Most of these “Philosophers” are Ephebean and most are also not strictly philosophers. It seems that, if you could write, you could philosophize. That said, you can usually tell what a writer’s philosophy is from the title of his most famous work. In the list, I’ll mention said opus as appropriate (and sometimes even when it’s not).
- Abraxas – On Religion
- Aristocrates – Platitudes
- Coaxes – A scroll about dreams
- Declivities – Literally means “downward slopes”
- Didactylos – De Chelonian Mobile
- Dykeri – Principles of Navigation
- Expletius – Also an astronomer
- Febrius – Also an astronomer
- Gnomon – Ectopia
- Gordo – See below, with Irexes
- Grido – Mechanics
- Hierarch – Theologies
- Ibid – Discourses and Civics
- Irexes – See below, with Gordo
- Koomi – Ego-Video Liber Deorum
- Legibus – Geometries
- Orinjcrates – On the Nature of Plants
- Philo – Bestiary
- Xeno – Reflections
Now, I don’t know Greek – okay, I’ll say it…it’s all Greek to me (happy now?) – but I think I understand how these Greek/Ephebean names are supposed to be pronounced, so let’s start there. (It doesn’t matter for some of them.)
If it were just English, Coaxes would sound like coaxes, as in, “He coaxes me into thinking that would be a good idea.” But since it’s not plain English, it must be coh-AKS-eez.
Similarly, Aristocrates is not uh wrist oh crates. It’s air-ih-STOCK-ruh-teez. And Orinjcrates is not orange crates. It’s or-INJ-kra-teez. Yesno?
Gnormally, I’d say the “G” in Gnomon should be silent, but I’m gnot so sure in this case. I’m thinking that gno one in that time and place was certain. Maybe even Gnomon didn’t gknow. Yesgno?
Didactylos (literally, two fingers) is a conglomeration of the Roundworld’s Diogenes, Plato, Archimedes, and Aristotle. Wow! Can you imagine all of those beings actually rolled into one? Translated, his work means The Turtle Moves – important to the story.
Gordo and Irexes are connected like this. Gordo said that sand was worn-down mountains. Irexes noted that sandstone was pressed out of sand suggesting that the grains were the fathers of mountains. And around and around they go.
Small Gods’ Prophets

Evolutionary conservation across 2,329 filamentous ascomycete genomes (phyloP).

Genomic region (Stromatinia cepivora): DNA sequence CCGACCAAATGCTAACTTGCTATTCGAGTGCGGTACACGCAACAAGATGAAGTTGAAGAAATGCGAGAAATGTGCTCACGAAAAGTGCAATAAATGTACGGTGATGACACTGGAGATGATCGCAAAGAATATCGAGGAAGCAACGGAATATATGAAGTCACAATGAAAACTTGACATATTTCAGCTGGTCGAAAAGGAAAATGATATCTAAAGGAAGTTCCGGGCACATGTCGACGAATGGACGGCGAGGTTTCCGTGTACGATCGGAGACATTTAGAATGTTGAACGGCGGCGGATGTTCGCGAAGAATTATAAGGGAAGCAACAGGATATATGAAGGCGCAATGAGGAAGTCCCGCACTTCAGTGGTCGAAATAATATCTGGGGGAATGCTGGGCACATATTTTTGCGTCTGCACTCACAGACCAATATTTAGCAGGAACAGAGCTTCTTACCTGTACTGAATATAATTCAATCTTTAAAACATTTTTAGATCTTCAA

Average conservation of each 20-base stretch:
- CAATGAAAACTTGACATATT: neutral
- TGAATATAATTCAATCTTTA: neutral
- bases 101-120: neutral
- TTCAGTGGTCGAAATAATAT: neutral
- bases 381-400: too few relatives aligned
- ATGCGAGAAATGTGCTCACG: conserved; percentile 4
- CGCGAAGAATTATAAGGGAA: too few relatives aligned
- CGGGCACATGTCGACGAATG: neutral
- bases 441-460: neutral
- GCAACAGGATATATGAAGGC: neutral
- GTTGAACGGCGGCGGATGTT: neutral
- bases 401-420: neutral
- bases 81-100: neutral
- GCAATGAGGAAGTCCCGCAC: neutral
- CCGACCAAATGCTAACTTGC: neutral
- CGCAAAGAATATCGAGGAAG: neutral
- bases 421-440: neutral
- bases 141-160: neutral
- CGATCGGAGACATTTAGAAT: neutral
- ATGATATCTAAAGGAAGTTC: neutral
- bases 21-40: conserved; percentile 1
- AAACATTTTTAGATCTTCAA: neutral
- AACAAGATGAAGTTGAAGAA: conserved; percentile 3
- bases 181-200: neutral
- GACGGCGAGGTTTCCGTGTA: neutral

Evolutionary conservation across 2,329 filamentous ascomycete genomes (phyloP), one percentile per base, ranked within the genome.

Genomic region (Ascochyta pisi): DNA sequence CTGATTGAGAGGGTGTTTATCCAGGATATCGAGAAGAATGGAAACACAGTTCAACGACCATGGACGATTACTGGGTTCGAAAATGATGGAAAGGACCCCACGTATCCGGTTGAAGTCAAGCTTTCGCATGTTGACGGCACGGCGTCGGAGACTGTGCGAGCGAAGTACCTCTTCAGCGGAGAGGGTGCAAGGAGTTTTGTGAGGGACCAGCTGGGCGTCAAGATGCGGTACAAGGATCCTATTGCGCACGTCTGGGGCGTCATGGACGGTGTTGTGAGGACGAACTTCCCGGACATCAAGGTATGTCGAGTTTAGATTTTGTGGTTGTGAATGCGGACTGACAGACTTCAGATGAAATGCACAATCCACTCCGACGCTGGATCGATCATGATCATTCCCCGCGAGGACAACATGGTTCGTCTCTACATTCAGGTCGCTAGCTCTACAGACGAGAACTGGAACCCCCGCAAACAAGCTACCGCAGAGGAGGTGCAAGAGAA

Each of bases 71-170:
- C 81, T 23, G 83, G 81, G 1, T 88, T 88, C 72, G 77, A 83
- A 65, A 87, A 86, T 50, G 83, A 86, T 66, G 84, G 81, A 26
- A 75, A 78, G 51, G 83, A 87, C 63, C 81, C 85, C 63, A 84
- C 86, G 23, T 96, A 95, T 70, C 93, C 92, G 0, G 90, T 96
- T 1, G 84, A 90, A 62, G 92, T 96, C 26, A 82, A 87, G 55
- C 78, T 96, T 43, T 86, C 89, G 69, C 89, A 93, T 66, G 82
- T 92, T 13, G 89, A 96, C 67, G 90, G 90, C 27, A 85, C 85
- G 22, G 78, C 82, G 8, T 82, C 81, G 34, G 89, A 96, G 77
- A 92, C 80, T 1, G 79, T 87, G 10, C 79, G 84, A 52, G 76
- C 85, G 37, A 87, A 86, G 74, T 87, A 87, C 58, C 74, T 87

The list of prophets includes these dudes.
Though those last two were both false prophets. The others are the SeptArchs who wrote the seven books of Omniaism. Can you name them? (I’m sure Brutha could.)
Small Gods’ Political Rulers
If you don’t count religious-political rulers, like Vorbis, there are these three who generally fall into this class.
- Borvorius – Imperiator from Tsort
- Lasgere – Prince of Tsort
- Tyrant – The (of Ephebe)
The only item worth mentioning here is that the Tyrant was elected anew every five years. (Think about it.)
Small Gods’ Sailors and Soldiers
- Admiral Rham-ap-Efan (Ram up a fan?)
- Bosun Coplei
- Private Ichlos
- Sergeant Aktar
- Sergeant Fergmen
- Sergeant Simony
- General Argavist
- General Iam Fri’it (I am for it?)
The first two are the sailors.
Sergeants Fergmen and Simony have the most important roles in the story. Sadly, we only learn Private Ichlos’ name from Death.
Small Gods’ Commoners
- Cut-Me-Own-Hand-Off Dhblah
- Fasta Benj
- Mr. Piloxi
- Mrs. Bylaxis
- Mrs. Quoom
- Pacha Moj
Surely Mr. Dhblah is related to C.M.O.T. Dibbler in Ankh-Morpork. (Or is he the one and the same?)
There’s not much else to say about the rest. Mrs. Quoom’s husband is in the last list below.
Miscellaneous Characters in Small Gods
I find it extremely interesting that the arguably two of the main characters in this story only fit in the Misc. category – Brutha and Urn.
But first, here’s the list.
- St. Ungulant – Hermit
- The Cenobiarch – An Iam
- Ishmale “Pop” Quoom – An Inquisitor
- Urn – Nephew of Didactylos
- Lu-Tze – Not really a History Monk
- Brutha – A Novice
- Ashelians – A people
- Hodgsonites – A people
- Melchiorites – A people
- Death – An anthropomorphic personification
For most of the story, Brutha (who is never Brother Brutha, by the way) is the only one who believes in Om, who is currently a small tortoise – thus, one of the meanings of De Chelonian Mobile. Brutha essentially becomes the hero by the end of the book. And yet, as noted, he’s just a Misc. here.
Urn, while technically a philosopher, is more of an engineer than anything else which is why I didn’t include him in the same group as his Uncle Didactylos above. I suppose, by a similar argument, you could pull Didactylos himself out of that bunch, but Iam not going to change it now.
The turtle moves…on.